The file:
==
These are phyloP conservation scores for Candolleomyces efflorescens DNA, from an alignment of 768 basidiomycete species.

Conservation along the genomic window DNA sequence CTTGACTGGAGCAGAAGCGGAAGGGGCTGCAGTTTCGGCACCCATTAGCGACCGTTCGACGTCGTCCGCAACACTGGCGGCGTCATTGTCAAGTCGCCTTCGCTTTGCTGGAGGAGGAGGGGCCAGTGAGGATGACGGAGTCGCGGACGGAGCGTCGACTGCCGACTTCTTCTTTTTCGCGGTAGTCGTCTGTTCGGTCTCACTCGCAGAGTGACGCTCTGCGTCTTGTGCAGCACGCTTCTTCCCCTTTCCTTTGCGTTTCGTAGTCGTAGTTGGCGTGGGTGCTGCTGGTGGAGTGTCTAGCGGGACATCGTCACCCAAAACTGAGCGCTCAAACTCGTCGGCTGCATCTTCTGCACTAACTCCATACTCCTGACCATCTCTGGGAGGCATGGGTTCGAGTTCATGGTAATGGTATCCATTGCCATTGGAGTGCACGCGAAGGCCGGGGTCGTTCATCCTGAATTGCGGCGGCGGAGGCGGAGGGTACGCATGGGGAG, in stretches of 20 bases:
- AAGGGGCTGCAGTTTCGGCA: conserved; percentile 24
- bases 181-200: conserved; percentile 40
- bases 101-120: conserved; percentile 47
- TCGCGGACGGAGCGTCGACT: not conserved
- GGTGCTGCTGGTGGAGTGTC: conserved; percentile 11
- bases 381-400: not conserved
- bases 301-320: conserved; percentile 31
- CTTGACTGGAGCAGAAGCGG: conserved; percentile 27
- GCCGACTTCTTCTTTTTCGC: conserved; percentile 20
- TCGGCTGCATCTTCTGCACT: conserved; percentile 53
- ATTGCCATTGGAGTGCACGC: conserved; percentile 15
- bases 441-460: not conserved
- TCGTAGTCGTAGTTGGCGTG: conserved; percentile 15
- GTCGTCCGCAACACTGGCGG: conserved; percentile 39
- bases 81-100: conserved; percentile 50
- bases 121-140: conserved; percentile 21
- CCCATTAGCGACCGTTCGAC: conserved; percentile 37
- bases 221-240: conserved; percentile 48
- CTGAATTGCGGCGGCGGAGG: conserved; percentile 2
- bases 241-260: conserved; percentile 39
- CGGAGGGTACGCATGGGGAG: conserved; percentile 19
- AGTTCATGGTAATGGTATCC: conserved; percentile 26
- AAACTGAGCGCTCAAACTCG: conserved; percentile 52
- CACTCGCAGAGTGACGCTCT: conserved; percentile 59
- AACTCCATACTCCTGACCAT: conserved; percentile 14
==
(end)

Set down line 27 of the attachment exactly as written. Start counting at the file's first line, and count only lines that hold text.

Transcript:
- AACTCCATACTCCTGACCAT: conserved; percentile 14